A field of blooming cotton under a blue sky can be dazzling, even
disorienting as its snowy appearance conjures associations radically at
odds with the dry heat of a summer day. This curious confounding of the
senses is perhaps only fitting, since cotton is enveloped by other,
more troubling, contradictions as well. Fleecy white cotton bolls are
visually and tactically among the most appealing of all natural forms,
and there is little wonder that an artist should find them formally
inspiring. To the eye, what could better exemplify purity?
Daniel Johnston does not blush about his humble beginnings, nor will he turn his back on the historical influences that shaped who he is today. In fact, by way of introduction, he insists on announcing his genealogy in clay. “I have been trained in the Leach, Cardew and Hewitt school of making pots,” his artist statement and our interview begin. Bernard Leach is widely recognized as the grandfather of studio pottery in the United States and Michael Cardew was Leach’s student. From 1997 to 2001, Johnston apprenticed with Mark Hewitt, a student of Cardew’s. As Johnston began to navigate from
these influences toward a voice of his own, an additional triumvirate of geographical influences came together: England, Thailand, and North Carolina.
My favorite aspect of the studio is that it is in the middle of the city hustle. It has good lighting with a view of my succulent collection, the inspiration for much of my work. However, the studio plays only a small part in my creative process. Because the majority of my current work is installation-based, it relies on the process of installing the work in a specific space. In other words, I see my work as being created in a studio without walls.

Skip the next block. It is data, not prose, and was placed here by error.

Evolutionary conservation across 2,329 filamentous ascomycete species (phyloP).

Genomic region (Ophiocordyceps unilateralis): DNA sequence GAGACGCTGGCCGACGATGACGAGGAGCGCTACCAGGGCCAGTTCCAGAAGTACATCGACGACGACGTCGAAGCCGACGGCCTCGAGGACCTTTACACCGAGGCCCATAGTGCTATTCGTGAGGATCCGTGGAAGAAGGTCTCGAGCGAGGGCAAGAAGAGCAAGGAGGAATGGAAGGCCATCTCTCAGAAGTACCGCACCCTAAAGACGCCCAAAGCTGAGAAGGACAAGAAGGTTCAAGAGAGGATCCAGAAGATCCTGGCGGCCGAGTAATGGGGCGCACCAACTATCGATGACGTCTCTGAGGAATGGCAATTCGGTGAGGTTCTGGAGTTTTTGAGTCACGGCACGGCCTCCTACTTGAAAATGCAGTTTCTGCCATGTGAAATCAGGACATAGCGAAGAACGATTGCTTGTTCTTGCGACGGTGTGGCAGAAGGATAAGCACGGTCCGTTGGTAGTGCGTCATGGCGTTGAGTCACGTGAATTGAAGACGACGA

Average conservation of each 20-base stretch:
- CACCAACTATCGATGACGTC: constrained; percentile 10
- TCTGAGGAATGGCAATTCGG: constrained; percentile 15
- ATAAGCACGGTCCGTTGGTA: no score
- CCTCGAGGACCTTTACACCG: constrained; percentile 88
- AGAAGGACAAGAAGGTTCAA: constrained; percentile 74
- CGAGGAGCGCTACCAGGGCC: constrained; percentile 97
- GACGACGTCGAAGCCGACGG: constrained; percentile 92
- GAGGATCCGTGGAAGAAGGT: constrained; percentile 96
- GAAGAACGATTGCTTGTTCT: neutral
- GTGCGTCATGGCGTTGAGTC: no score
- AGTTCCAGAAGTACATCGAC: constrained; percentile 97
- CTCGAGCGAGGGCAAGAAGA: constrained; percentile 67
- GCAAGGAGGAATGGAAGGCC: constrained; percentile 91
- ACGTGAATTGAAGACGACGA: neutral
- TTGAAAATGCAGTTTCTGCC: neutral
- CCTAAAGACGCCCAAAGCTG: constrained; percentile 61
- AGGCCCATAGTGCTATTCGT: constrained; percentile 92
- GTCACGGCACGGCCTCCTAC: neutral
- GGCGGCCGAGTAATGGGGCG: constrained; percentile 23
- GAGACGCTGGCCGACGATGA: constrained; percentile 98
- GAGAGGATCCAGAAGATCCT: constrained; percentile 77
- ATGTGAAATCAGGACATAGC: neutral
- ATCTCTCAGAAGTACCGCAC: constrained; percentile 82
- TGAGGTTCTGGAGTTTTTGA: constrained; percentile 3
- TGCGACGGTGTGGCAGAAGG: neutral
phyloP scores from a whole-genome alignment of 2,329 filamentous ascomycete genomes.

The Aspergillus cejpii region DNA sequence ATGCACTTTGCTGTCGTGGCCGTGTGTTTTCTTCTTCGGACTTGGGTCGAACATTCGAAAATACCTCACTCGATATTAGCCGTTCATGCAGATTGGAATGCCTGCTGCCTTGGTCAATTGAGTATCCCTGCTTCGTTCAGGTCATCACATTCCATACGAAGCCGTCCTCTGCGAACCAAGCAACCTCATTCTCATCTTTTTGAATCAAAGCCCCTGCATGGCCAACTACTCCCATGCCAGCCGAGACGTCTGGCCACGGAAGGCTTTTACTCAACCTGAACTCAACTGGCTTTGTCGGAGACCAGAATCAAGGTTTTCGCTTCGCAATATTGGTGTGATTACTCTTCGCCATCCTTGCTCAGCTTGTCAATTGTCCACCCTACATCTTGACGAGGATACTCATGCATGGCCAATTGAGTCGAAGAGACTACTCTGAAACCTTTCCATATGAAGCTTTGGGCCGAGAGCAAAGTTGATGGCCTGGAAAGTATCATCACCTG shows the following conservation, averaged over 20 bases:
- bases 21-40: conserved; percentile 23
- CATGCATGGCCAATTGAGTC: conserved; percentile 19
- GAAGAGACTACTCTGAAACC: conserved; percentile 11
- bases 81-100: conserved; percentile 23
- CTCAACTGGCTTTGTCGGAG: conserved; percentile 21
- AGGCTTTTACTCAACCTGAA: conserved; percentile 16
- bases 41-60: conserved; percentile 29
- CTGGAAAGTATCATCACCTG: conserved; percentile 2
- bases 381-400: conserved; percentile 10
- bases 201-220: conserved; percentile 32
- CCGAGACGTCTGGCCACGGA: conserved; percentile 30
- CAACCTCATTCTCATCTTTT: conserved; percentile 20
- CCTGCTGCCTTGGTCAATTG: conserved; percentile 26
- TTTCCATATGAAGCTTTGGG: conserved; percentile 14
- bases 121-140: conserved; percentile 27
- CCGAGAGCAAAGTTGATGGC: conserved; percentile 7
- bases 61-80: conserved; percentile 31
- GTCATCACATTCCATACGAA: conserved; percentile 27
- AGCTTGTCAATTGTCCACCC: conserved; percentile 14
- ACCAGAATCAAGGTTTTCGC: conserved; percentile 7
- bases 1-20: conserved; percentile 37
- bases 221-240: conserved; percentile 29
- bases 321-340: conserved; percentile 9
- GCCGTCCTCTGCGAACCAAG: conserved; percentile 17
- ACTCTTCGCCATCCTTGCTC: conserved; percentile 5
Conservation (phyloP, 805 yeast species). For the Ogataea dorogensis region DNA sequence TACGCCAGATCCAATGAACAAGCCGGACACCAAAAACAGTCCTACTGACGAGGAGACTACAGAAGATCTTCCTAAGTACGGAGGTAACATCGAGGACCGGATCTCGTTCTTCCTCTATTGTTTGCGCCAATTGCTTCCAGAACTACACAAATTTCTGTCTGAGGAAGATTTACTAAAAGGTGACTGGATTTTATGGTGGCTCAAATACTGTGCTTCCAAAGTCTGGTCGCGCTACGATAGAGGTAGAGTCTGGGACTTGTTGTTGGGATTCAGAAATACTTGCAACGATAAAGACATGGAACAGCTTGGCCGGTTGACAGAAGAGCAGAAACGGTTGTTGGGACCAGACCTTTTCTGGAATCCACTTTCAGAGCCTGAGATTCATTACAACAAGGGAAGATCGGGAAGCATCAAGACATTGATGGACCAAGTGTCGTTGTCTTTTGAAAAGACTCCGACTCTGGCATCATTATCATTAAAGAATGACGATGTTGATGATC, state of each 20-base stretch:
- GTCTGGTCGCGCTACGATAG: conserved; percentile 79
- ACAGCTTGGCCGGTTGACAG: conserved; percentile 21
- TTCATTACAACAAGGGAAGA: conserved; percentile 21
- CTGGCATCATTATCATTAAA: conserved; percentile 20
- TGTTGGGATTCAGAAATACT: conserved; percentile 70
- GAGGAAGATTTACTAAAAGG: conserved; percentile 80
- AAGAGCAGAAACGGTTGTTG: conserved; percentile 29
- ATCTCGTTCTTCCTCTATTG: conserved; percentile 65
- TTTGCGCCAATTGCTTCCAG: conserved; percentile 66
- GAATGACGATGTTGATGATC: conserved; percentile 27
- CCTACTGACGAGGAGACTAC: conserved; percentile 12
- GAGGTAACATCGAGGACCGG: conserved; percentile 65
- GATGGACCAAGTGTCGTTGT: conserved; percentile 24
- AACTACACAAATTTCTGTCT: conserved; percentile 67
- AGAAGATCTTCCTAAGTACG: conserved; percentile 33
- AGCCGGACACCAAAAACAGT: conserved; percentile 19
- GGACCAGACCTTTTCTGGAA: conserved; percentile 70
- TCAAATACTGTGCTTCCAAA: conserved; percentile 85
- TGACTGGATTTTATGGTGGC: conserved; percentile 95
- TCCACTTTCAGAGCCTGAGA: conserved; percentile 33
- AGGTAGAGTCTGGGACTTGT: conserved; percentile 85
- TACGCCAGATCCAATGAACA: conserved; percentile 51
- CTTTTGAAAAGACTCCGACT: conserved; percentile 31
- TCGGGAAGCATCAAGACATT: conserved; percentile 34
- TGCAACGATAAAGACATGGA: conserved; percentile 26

Tyler’s philosophy emphasizes the investigation and articulation of concepts leading to a high level of personal inquiry, resulting in work that challenges and extends the traditional boundaries of the media and their accepted definitions. Students have access to state of the art facilities and tools while enjoying an interdisciplinary education. The program provides weekly contact… Read More »
Bent tray, 23 in. (58 cm) in length, by David Eichelberger, University of Nebraska-Lincoln. Orb Cluster, 15 in. (38 cm) in height, by Amanda Pless, Arizona State University. Childbearing Hips, 18 in. (46 cm) in height, by Shenny Cruces, San Francisco State University. Set of Shells 1, each approximately 2 in. (5 cm) in diameter,… Read More »
Nebula, 10 in. (25 cm) in height, raku fired, 2009. Cinched, 14 in. (33 cm) in height, wood-fired stoneware, 2009. As a child I spent a lot of my time exploring the woods that were right in my backyard, which is why I have always been drawn to the organic beauty of nature. By looking… Read More »
Layered Archetype B, 17 in. (43 cm) in height, slip cast and thrown porcelain, stoneware, black underglaze, fired to cone 10 in reduction. Porcelain Archetype, 35 in. (89 cm) in height, slip cast, press molded porcelain, fired to cone 10 in reduction. My recent work investigates the interplay between the interior architecture of an object… Read More »
Jewelry box, 4.5 in. (11 cm) in height, soda-fired porcelain. Bowl, 11 in. (28 cm) in diameter, soda-fired porcelain. Over time, traditions adjust to people and their lifestyles. The rate of this change may vary within different cultures. In contrast, nature tends to change slowly and universally. Both of these types of change are meaningful… Read More »
Draped Series Arches, 22 in. (56 cm) in height, low-fire slip, soda fired,2009. Draped Series, Untitled #2, 2 ft. (1.2 m) in length, low-fire slipand cotton batting, 2009. A moment in time can be captured; however, what remains most important is the memory and existence of that instant. My inspirations have been my grandparents, the… Read More »
Failure to Function, 18 in. (46 cm) in height, earthenware, metallic paints, 2009. Transfuse Me, 25 in. (64 cm) in height, stoneware, glaze, glass, metal, fired to cone 05, 2008. As an artist, it is my responsibility to influence the viewer to see not just an object, but an expression of myself when looking at… Read More »